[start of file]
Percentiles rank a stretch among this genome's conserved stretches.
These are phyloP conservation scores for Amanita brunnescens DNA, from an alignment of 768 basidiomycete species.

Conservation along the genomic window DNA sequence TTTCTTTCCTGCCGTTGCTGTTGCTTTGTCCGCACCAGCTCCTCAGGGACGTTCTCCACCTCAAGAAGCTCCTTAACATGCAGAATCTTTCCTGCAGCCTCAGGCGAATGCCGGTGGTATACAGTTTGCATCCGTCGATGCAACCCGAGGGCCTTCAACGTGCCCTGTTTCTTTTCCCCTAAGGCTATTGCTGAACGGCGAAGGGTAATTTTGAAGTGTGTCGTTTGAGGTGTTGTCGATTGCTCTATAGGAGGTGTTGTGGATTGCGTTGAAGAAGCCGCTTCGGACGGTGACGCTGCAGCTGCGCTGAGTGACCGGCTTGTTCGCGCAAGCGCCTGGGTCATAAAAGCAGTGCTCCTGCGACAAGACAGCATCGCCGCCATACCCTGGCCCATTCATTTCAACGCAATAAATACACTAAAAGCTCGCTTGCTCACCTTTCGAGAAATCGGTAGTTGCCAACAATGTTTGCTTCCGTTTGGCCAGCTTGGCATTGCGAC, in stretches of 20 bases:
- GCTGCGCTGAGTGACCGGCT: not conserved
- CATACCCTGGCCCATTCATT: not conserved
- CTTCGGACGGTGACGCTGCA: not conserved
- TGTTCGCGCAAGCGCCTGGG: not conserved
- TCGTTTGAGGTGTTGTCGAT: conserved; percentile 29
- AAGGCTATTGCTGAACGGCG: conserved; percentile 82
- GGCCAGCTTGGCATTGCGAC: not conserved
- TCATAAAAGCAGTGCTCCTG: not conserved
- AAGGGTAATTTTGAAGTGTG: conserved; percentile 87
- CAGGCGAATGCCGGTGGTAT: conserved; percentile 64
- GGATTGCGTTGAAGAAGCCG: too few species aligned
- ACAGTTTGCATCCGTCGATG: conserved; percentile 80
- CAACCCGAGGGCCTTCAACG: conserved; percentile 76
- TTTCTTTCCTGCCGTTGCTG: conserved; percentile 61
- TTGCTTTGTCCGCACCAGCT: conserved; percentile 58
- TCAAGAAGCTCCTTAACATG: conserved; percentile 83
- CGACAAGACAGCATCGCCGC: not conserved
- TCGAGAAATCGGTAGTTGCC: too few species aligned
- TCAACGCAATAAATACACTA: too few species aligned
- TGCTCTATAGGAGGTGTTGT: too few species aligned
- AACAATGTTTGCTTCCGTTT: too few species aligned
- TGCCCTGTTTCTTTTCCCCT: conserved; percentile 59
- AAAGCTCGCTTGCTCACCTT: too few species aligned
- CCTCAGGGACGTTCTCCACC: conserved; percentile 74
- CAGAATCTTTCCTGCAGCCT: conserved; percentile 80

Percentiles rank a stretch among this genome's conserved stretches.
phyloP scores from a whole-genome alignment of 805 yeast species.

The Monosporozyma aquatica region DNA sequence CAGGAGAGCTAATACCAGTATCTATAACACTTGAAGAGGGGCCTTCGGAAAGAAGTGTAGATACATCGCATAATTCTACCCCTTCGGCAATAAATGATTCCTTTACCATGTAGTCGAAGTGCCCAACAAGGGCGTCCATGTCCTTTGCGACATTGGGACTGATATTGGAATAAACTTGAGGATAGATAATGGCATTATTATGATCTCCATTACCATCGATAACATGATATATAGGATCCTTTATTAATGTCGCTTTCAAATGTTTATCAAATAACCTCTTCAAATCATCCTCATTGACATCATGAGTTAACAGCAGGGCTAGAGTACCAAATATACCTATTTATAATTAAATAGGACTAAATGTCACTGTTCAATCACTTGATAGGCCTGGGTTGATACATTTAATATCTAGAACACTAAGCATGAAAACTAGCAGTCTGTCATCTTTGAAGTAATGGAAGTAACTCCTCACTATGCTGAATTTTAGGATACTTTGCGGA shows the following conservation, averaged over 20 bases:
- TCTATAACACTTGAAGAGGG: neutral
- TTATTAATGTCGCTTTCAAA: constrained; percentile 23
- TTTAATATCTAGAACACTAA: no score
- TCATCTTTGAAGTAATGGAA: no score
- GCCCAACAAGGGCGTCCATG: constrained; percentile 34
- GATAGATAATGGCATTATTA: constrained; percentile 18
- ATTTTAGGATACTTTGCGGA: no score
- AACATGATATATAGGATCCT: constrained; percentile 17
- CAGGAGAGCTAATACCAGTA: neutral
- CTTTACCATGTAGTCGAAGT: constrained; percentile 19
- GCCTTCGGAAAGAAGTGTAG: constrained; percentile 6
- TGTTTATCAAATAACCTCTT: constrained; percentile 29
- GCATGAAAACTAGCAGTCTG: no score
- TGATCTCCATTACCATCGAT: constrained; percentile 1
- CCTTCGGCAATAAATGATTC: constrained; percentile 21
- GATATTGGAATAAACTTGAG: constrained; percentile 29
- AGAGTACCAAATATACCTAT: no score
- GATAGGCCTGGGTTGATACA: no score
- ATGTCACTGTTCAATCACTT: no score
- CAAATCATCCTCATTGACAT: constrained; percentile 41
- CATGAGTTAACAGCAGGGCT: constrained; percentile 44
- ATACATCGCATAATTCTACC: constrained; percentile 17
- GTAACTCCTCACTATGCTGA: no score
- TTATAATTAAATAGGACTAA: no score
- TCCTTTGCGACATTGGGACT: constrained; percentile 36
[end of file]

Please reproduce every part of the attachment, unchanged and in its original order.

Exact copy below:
Percentiles rank a stretch among this genome's conserved stretches.
These are phyloP conservation scores for Amanita brunnescens DNA, from an alignment of 768 basidiomycete species.

Conservation along the genomic window DNA sequence TTTCTTTCCTGCCGTTGCTGTTGCTTTGTCCGCACCAGCTCCTCAGGGACGTTCTCCACCTCAAGAAGCTCCTTAACATGCAGAATCTTTCCTGCAGCCTCAGGCGAATGCCGGTGGTATACAGTTTGCATCCGTCGATGCAACCCGAGGGCCTTCAACGTGCCCTGTTTCTTTTCCCCTAAGGCTATTGCTGAACGGCGAAGGGTAATTTTGAAGTGTGTCGTTTGAGGTGTTGTCGATTGCTCTATAGGAGGTGTTGTGGATTGCGTTGAAGAAGCCGCTTCGGACGGTGACGCTGCAGCTGCGCTGAGTGACCGGCTTGTTCGCGCAAGCGCCTGGGTCATAAAAGCAGTGCTCCTGCGACAAGACAGCATCGCCGCCATACCCTGGCCCATTCATTTCAACGCAATAAATACACTAAAAGCTCGCTTGCTCACCTTTCGAGAAATCGGTAGTTGCCAACAATGTTTGCTTCCGTTTGGCCAGCTTGGCATTGCGAC, in stretches of 20 bases:
- GCTGCGCTGAGTGACCGGCT: not conserved
- CATACCCTGGCCCATTCATT: not conserved
- CTTCGGACGGTGACGCTGCA: not conserved
- TGTTCGCGCAAGCGCCTGGG: not conserved
- TCGTTTGAGGTGTTGTCGAT: conserved; percentile 29
- AAGGCTATTGCTGAACGGCG: conserved; percentile 82
- GGCCAGCTTGGCATTGCGAC: not conserved
- TCATAAAAGCAGTGCTCCTG: not conserved
- AAGGGTAATTTTGAAGTGTG: conserved; percentile 87
- CAGGCGAATGCCGGTGGTAT: conserved; percentile 64
- GGATTGCGTTGAAGAAGCCG: too few species aligned
- ACAGTTTGCATCCGTCGATG: conserved; percentile 80
- CAACCCGAGGGCCTTCAACG: conserved; percentile 76
- TTTCTTTCCTGCCGTTGCTG: conserved; percentile 61
- TTGCTTTGTCCGCACCAGCT: conserved; percentile 58
- TCAAGAAGCTCCTTAACATG: conserved; percentile 83
- CGACAAGACAGCATCGCCGC: not conserved
- TCGAGAAATCGGTAGTTGCC: too few species aligned
- TCAACGCAATAAATACACTA: too few species aligned
- TGCTCTATAGGAGGTGTTGT: too few species aligned
- AACAATGTTTGCTTCCGTTT: too few species aligned
- TGCCCTGTTTCTTTTCCCCT: conserved; percentile 59
- AAAGCTCGCTTGCTCACCTT: too few species aligned
- CCTCAGGGACGTTCTCCACC: conserved; percentile 74
- CAGAATCTTTCCTGCAGCCT: conserved; percentile 80

Percentiles rank a stretch among this genome's conserved stretches.
phyloP scores from a whole-genome alignment of 805 yeast species.

The Monosporozyma aquatica region DNA sequence CAGGAGAGCTAATACCAGTATCTATAACACTTGAAGAGGGGCCTTCGGAAAGAAGTGTAGATACATCGCATAATTCTACCCCTTCGGCAATAAATGATTCCTTTACCATGTAGTCGAAGTGCCCAACAAGGGCGTCCATGTCCTTTGCGACATTGGGACTGATATTGGAATAAACTTGAGGATAGATAATGGCATTATTATGATCTCCATTACCATCGATAACATGATATATAGGATCCTTTATTAATGTCGCTTTCAAATGTTTATCAAATAACCTCTTCAAATCATCCTCATTGACATCATGAGTTAACAGCAGGGCTAGAGTACCAAATATACCTATTTATAATTAAATAGGACTAAATGTCACTGTTCAATCACTTGATAGGCCTGGGTTGATACATTTAATATCTAGAACACTAAGCATGAAAACTAGCAGTCTGTCATCTTTGAAGTAATGGAAGTAACTCCTCACTATGCTGAATTTTAGGATACTTTGCGGA shows the following conservation, averaged over 20 bases:
- TCTATAACACTTGAAGAGGG: neutral
- TTATTAATGTCGCTTTCAAA: constrained; percentile 23
- TTTAATATCTAGAACACTAA: no score
- TCATCTTTGAAGTAATGGAA: no score
- GCCCAACAAGGGCGTCCATG: constrained; percentile 34
- GATAGATAATGGCATTATTA: constrained; percentile 18
- ATTTTAGGATACTTTGCGGA: no score
- AACATGATATATAGGATCCT: constrained; percentile 17
- CAGGAGAGCTAATACCAGTA: neutral
- CTTTACCATGTAGTCGAAGT: constrained; percentile 19
- GCCTTCGGAAAGAAGTGTAG: constrained; percentile 6
- TGTTTATCAAATAACCTCTT: constrained; percentile 29
- GCATGAAAACTAGCAGTCTG: no score
- TGATCTCCATTACCATCGAT: constrained; percentile 1
- CCTTCGGCAATAAATGATTC: constrained; percentile 21
- GATATTGGAATAAACTTGAG: constrained; percentile 29
- AGAGTACCAAATATACCTAT: no score
- GATAGGCCTGGGTTGATACA: no score
- ATGTCACTGTTCAATCACTT: no score
- CAAATCATCCTCATTGACAT: constrained; percentile 41
- CATGAGTTAACAGCAGGGCT: constrained; percentile 44
- ATACATCGCATAATTCTACC: constrained; percentile 17
- GTAACTCCTCACTATGCTGA: no score
- TTATAATTAAATAGGACTAA: no score
- TCCTTTGCGACATTGGGACT: constrained; percentile 36